Song of Williamsburg – A Slideshow
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Artist's Statement
Miss Havemeyer Street 2016I love this question, which I first heard in 1991 as part of my study of Aesthetic Realism: “Would you like the way you see as you draw to be the way you see all the time?” The answer was “Yes!” I am learning that the art purpose is the same as good will. According to Aesthetic Realism, good will is “the desire to make something else stronger and more beautiful, because that desire makes oneself stronger and more beautiful.” I am learning that I can have the art purpose with a stranger, a co-worker, a family member; on the street, in a recovery room, at a baseball game.
       I like to walk the streets of Williamsburg, hoping to make transient things part of my memory -- a spot of sun peeping through the elevated tracks onto the face of a mannequin, or the sheer abandon of spring blossoms on Havemeyer Street. Sometimes I find a work of art in itself, like the ghost bike, a memorial that begs you to photograph it from every possible angle.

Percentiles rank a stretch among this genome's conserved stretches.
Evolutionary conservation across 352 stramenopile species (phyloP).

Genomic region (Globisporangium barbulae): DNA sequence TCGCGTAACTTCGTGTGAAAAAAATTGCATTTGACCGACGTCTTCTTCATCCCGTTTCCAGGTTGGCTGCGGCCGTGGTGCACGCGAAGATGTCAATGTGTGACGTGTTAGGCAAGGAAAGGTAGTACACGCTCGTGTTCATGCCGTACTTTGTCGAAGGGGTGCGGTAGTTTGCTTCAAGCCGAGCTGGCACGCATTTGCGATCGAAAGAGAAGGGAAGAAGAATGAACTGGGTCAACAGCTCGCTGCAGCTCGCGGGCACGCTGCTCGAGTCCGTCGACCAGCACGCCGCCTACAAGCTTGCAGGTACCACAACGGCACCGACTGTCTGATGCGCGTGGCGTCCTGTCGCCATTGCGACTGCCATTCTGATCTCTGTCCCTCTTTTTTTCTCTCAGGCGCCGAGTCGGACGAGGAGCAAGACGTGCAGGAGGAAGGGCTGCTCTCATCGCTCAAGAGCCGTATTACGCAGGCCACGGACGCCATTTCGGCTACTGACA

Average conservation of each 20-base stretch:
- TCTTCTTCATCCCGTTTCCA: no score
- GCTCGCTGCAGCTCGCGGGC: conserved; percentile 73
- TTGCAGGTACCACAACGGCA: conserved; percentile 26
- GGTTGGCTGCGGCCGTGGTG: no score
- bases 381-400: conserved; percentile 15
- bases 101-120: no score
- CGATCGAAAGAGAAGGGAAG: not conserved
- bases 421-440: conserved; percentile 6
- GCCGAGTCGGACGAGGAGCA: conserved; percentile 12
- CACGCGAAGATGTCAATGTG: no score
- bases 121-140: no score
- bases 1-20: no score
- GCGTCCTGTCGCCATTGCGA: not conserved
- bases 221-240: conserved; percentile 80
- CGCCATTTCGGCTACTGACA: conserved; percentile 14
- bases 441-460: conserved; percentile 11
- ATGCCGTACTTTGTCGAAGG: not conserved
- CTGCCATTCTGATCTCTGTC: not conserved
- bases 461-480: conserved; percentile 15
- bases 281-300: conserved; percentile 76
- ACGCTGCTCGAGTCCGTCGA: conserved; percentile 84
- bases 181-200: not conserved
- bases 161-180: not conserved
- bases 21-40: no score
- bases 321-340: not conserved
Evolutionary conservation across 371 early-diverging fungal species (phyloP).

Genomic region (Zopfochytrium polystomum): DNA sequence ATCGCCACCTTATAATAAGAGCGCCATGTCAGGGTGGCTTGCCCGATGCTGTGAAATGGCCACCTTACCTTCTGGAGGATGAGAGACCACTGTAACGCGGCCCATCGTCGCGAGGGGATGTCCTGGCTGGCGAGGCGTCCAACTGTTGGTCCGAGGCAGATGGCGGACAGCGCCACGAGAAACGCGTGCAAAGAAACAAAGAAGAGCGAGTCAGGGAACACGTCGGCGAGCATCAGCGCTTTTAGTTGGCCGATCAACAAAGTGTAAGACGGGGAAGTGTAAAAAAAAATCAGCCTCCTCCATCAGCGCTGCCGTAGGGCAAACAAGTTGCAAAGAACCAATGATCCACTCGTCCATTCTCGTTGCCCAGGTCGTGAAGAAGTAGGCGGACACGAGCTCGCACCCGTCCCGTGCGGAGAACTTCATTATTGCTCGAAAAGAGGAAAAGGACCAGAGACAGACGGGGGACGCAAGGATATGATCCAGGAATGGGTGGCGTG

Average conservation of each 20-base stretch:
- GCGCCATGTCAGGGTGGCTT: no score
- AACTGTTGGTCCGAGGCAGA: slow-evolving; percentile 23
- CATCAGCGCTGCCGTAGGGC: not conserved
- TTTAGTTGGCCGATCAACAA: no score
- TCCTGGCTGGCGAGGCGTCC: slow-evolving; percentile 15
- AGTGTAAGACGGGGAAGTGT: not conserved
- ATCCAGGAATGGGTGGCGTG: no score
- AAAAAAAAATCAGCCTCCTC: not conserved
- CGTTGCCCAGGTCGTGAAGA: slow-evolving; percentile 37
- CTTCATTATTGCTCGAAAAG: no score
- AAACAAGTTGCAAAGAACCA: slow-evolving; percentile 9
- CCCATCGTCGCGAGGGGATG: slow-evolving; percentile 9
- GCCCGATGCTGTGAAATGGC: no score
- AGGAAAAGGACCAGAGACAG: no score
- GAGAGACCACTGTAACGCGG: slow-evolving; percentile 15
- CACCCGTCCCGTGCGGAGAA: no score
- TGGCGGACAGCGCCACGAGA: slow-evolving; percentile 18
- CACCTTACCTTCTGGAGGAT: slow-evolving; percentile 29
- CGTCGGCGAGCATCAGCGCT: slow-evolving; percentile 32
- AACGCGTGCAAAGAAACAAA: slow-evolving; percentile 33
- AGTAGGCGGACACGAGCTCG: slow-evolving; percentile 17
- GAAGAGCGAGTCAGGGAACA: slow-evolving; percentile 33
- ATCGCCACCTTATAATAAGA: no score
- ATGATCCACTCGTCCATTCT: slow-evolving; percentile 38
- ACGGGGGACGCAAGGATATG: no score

Aesthetic Realism is the great education founded the American poet and critic Eli Siegel (1902-1978). It is based on this fundamental principle: “All beauty is a making one of opposites, and the making one of opposites is what we are going after in ourselves.” After looking at thousands of instances, including in my own work as a photographer, I agree with this statement. Classes and consultations at the Aesthetic Realism Foundation in New York City are based on this principle, where I study now, with increasing happiness all the time.